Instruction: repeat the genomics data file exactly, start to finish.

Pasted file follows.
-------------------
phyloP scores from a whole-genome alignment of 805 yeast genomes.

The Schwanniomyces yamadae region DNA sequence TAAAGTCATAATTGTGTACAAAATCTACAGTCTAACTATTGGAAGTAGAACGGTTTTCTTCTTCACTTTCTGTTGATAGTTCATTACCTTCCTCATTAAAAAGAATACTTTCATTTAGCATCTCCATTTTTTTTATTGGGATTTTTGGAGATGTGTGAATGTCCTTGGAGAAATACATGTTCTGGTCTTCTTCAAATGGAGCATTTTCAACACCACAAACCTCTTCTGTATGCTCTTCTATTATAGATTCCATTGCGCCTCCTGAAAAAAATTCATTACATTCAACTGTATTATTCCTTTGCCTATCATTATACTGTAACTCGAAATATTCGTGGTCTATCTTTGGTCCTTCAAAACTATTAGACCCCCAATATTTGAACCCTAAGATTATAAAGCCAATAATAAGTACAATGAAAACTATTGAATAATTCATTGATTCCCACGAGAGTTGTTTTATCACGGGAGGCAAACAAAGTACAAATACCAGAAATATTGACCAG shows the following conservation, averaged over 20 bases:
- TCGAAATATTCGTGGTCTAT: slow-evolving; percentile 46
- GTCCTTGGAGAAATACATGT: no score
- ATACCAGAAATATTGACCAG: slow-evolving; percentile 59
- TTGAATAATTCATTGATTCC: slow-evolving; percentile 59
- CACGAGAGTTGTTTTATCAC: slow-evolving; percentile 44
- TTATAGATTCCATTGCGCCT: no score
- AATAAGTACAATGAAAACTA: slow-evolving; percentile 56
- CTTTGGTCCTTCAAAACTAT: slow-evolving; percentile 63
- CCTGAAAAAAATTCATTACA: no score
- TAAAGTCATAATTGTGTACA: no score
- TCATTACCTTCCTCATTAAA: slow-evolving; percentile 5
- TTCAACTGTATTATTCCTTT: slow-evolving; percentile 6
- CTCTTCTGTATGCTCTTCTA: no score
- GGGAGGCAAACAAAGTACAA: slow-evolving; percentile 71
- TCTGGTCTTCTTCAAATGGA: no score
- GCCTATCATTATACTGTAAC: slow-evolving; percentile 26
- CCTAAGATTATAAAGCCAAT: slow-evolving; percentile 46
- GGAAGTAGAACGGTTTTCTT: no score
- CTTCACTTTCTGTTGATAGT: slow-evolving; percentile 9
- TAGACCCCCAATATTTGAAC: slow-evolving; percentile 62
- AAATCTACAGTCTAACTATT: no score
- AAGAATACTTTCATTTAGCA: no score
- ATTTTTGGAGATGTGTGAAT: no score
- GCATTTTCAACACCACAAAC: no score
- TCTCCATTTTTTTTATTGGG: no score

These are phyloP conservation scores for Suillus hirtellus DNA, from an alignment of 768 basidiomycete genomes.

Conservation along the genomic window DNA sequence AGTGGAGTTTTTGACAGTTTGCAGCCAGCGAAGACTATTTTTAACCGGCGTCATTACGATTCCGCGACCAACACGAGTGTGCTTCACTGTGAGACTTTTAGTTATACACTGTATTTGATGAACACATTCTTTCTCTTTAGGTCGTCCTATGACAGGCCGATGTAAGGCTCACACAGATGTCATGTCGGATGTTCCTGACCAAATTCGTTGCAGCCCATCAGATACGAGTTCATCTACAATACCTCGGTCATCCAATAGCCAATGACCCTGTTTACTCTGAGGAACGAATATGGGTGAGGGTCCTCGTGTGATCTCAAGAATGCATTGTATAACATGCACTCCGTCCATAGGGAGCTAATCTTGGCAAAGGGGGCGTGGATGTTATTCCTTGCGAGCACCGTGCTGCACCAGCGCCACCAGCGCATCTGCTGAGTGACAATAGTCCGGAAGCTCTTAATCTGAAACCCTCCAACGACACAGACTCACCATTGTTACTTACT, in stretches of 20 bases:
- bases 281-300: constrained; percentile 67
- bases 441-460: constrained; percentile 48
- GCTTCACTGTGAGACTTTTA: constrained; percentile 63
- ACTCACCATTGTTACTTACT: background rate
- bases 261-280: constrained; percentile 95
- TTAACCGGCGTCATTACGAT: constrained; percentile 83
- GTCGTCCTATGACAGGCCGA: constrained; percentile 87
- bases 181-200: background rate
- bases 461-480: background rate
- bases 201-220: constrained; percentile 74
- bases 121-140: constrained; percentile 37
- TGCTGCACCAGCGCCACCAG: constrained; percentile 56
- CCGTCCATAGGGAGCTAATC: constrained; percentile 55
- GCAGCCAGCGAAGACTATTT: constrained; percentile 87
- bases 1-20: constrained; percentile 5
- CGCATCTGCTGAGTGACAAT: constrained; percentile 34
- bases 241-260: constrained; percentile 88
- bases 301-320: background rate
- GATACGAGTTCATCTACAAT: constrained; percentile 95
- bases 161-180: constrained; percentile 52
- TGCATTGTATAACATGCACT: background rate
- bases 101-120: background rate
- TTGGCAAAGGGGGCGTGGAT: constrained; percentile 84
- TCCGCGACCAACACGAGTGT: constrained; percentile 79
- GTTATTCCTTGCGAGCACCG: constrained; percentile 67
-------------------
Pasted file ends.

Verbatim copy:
phyloP scores from a whole-genome alignment of 805 yeast genomes.

The Schwanniomyces yamadae region DNA sequence TAAAGTCATAATTGTGTACAAAATCTACAGTCTAACTATTGGAAGTAGAACGGTTTTCTTCTTCACTTTCTGTTGATAGTTCATTACCTTCCTCATTAAAAAGAATACTTTCATTTAGCATCTCCATTTTTTTTATTGGGATTTTTGGAGATGTGTGAATGTCCTTGGAGAAATACATGTTCTGGTCTTCTTCAAATGGAGCATTTTCAACACCACAAACCTCTTCTGTATGCTCTTCTATTATAGATTCCATTGCGCCTCCTGAAAAAAATTCATTACATTCAACTGTATTATTCCTTTGCCTATCATTATACTGTAACTCGAAATATTCGTGGTCTATCTTTGGTCCTTCAAAACTATTAGACCCCCAATATTTGAACCCTAAGATTATAAAGCCAATAATAAGTACAATGAAAACTATTGAATAATTCATTGATTCCCACGAGAGTTGTTTTATCACGGGAGGCAAACAAAGTACAAATACCAGAAATATTGACCAG shows the following conservation, averaged over 20 bases:
- TCGAAATATTCGTGGTCTAT: slow-evolving; percentile 46
- GTCCTTGGAGAAATACATGT: no score
- ATACCAGAAATATTGACCAG: slow-evolving; percentile 59
- TTGAATAATTCATTGATTCC: slow-evolving; percentile 59
- CACGAGAGTTGTTTTATCAC: slow-evolving; percentile 44
- TTATAGATTCCATTGCGCCT: no score
- AATAAGTACAATGAAAACTA: slow-evolving; percentile 56
- CTTTGGTCCTTCAAAACTAT: slow-evolving; percentile 63
- CCTGAAAAAAATTCATTACA: no score
- TAAAGTCATAATTGTGTACA: no score
- TCATTACCTTCCTCATTAAA: slow-evolving; percentile 5
- TTCAACTGTATTATTCCTTT: slow-evolving; percentile 6
- CTCTTCTGTATGCTCTTCTA: no score
- GGGAGGCAAACAAAGTACAA: slow-evolving; percentile 71
- TCTGGTCTTCTTCAAATGGA: no score
- GCCTATCATTATACTGTAAC: slow-evolving; percentile 26
- CCTAAGATTATAAAGCCAAT: slow-evolving; percentile 46
- GGAAGTAGAACGGTTTTCTT: no score
- CTTCACTTTCTGTTGATAGT: slow-evolving; percentile 9
- TAGACCCCCAATATTTGAAC: slow-evolving; percentile 62
- AAATCTACAGTCTAACTATT: no score
- AAGAATACTTTCATTTAGCA: no score
- ATTTTTGGAGATGTGTGAAT: no score
- GCATTTTCAACACCACAAAC: no score
- TCTCCATTTTTTTTATTGGG: no score

These are phyloP conservation scores for Suillus hirtellus DNA, from an alignment of 768 basidiomycete genomes.

Conservation along the genomic window DNA sequence AGTGGAGTTTTTGACAGTTTGCAGCCAGCGAAGACTATTTTTAACCGGCGTCATTACGATTCCGCGACCAACACGAGTGTGCTTCACTGTGAGACTTTTAGTTATACACTGTATTTGATGAACACATTCTTTCTCTTTAGGTCGTCCTATGACAGGCCGATGTAAGGCTCACACAGATGTCATGTCGGATGTTCCTGACCAAATTCGTTGCAGCCCATCAGATACGAGTTCATCTACAATACCTCGGTCATCCAATAGCCAATGACCCTGTTTACTCTGAGGAACGAATATGGGTGAGGGTCCTCGTGTGATCTCAAGAATGCATTGTATAACATGCACTCCGTCCATAGGGAGCTAATCTTGGCAAAGGGGGCGTGGATGTTATTCCTTGCGAGCACCGTGCTGCACCAGCGCCACCAGCGCATCTGCTGAGTGACAATAGTCCGGAAGCTCTTAATCTGAAACCCTCCAACGACACAGACTCACCATTGTTACTTACT, in stretches of 20 bases:
- bases 281-300: constrained; percentile 67
- bases 441-460: constrained; percentile 48
- GCTTCACTGTGAGACTTTTA: constrained; percentile 63
- ACTCACCATTGTTACTTACT: background rate
- bases 261-280: constrained; percentile 95
- TTAACCGGCGTCATTACGAT: constrained; percentile 83
- GTCGTCCTATGACAGGCCGA: constrained; percentile 87
- bases 181-200: background rate
- bases 461-480: background rate
- bases 201-220: constrained; percentile 74
- bases 121-140: constrained; percentile 37
- TGCTGCACCAGCGCCACCAG: constrained; percentile 56
- CCGTCCATAGGGAGCTAATC: constrained; percentile 55
- GCAGCCAGCGAAGACTATTT: constrained; percentile 87
- bases 1-20: constrained; percentile 5
- CGCATCTGCTGAGTGACAAT: constrained; percentile 34
- bases 241-260: constrained; percentile 88
- bases 301-320: background rate
- GATACGAGTTCATCTACAAT: constrained; percentile 95
- bases 161-180: constrained; percentile 52
- TGCATTGTATAACATGCACT: background rate
- bases 101-120: background rate
- TTGGCAAAGGGGGCGTGGAT: constrained; percentile 84
- TCCGCGACCAACACGAGTGT: constrained; percentile 79
- GTTATTCCTTGCGAGCACCG: constrained; percentile 67